- “My schedule is crazy.”
- “Those kids are driving me crazy.”
- “Are you crazy?”
Some people even believe that Christians – and other people of faith – are a little crazy to believe in God, miracles, the power of prayer, etc. Others say there’s merely a fine line between ecstatic spiritual devotion and brain disorders.
But the truth is that any seasoned pastor has witnessed serious mental illness in parish life. A professional therapist once sent me this book so I might understand a borderline parishioner who was hurting and hurtful, while mayhem ensued in our congregation.
Our spiritual communities are comprised of people with addictions, schizophrenia, depression, phobias, and combinations of all the above. They serve alongside us as elders and deacons, teachers and choir members, office volunteers and nursery workers. [To be fair, some pastors also suffer with serious mental disabilities, but the hope is that they will be removed from professional ministry – at least temporarily – to ensure healthier congregations. It’s hard to shepherd God’s people if the shepherd is lost and sick.]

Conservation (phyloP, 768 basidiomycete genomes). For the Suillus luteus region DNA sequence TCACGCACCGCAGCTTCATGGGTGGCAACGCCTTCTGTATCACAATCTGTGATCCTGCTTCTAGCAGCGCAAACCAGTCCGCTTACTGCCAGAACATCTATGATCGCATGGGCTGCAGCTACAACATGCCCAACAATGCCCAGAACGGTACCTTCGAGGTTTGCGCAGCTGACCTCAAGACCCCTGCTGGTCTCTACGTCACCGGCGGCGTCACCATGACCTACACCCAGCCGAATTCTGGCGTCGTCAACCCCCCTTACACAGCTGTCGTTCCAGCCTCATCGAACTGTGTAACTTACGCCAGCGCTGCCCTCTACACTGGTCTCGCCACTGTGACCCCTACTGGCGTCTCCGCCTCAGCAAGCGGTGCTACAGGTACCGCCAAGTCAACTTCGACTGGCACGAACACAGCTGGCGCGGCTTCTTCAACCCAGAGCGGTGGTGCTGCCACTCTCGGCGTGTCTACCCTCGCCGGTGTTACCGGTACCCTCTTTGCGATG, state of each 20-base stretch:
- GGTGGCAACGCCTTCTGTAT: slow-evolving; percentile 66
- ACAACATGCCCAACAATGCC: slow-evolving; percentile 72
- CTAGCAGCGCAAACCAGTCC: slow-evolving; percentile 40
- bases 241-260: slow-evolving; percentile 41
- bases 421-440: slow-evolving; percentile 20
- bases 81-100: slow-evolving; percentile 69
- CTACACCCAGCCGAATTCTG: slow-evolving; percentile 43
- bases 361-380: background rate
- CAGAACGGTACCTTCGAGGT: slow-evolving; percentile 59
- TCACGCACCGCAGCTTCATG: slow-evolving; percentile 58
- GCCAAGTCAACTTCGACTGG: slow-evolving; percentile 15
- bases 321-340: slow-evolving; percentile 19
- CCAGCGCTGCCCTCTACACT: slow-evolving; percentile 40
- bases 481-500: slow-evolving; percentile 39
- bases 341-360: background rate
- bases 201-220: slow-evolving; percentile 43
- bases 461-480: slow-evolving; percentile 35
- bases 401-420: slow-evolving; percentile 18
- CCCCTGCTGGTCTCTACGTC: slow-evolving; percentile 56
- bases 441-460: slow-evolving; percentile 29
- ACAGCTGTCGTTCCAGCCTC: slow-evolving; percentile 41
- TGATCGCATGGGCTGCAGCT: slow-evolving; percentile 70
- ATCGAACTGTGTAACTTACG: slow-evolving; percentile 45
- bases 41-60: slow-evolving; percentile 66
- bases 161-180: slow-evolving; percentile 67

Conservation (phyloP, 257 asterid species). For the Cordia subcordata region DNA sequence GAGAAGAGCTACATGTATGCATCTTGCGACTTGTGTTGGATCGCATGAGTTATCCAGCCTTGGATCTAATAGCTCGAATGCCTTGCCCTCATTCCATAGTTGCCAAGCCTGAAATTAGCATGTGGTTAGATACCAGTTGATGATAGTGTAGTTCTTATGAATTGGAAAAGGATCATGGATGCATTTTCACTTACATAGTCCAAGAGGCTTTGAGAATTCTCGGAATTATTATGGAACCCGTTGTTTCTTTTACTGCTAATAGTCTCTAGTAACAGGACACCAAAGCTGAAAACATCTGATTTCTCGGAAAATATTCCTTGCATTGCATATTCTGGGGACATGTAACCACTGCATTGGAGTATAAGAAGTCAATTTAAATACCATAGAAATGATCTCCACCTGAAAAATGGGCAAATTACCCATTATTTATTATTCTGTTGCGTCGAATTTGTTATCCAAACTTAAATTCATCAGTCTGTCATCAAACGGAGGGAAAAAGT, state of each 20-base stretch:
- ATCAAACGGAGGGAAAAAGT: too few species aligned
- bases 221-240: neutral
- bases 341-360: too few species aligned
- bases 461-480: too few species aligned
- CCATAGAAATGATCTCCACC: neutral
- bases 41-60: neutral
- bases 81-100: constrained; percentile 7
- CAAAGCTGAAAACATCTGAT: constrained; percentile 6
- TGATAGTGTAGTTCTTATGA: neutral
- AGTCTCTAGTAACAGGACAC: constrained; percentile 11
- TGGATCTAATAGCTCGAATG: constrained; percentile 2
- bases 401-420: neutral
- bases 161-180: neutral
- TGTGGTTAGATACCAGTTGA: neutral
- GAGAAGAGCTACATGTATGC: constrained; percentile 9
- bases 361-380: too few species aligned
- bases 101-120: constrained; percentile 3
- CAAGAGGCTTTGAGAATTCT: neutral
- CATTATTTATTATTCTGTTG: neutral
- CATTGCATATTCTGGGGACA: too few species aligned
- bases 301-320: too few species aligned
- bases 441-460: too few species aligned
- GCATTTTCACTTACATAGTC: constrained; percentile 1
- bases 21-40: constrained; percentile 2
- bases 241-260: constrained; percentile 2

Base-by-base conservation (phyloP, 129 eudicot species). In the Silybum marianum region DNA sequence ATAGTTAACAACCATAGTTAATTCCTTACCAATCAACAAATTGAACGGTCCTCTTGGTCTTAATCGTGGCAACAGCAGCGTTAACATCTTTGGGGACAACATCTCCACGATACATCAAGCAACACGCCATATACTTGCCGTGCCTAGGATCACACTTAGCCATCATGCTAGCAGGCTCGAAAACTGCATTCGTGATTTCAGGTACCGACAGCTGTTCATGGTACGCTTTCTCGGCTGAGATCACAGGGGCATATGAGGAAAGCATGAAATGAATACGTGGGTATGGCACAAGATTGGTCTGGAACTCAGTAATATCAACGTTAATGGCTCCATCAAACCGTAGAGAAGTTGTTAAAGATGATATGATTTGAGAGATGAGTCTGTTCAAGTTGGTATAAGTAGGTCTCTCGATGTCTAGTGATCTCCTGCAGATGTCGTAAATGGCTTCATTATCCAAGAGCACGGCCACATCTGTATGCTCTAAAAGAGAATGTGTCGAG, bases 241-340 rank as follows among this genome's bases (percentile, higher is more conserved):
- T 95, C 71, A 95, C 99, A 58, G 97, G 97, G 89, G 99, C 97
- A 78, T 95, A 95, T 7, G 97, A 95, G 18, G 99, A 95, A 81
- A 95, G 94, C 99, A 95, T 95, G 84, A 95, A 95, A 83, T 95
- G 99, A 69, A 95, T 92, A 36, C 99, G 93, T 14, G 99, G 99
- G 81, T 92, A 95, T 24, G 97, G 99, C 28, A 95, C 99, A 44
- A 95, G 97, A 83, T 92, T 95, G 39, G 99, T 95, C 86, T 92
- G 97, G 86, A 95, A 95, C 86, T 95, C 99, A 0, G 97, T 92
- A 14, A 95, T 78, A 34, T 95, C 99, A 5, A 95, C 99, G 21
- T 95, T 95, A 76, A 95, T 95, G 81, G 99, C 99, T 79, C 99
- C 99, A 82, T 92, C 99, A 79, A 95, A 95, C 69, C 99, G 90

Do we prepare future pastors how to spot behavior that can perpetuate dysfunction and create havoc in a church system? I haven’t seen such classes, but maybe you have.
I know from experience that the best laid plans for mission and ministry can be sabotaged by just one person who wrestles with serious insecurities much less demons. And small congregations with limited members seem especially susceptible. If small churches are struggling to keep members, they will tolerate unhealthy behaviors for a long time.
Pastors out there:
- Did you get any seminary training in identifying mental illness?
- Did you receive strategies in working with difficult people whose difficulties might be connected to brain diseases?
Yes – many of us received Clinical Pastoral Education, perhaps even in a mental health facility, but what about basic training in dealing with bullies, liars, saboteurs, and passive-aggressors?
Congregations increasingly include such folks, and it would help to have the beginning of a clue how to identify those who need a special kind of pastoral care. Ideas?
Image from last week’s episode of Mad Men. Sadly, Michael Ginsberg is truly mad.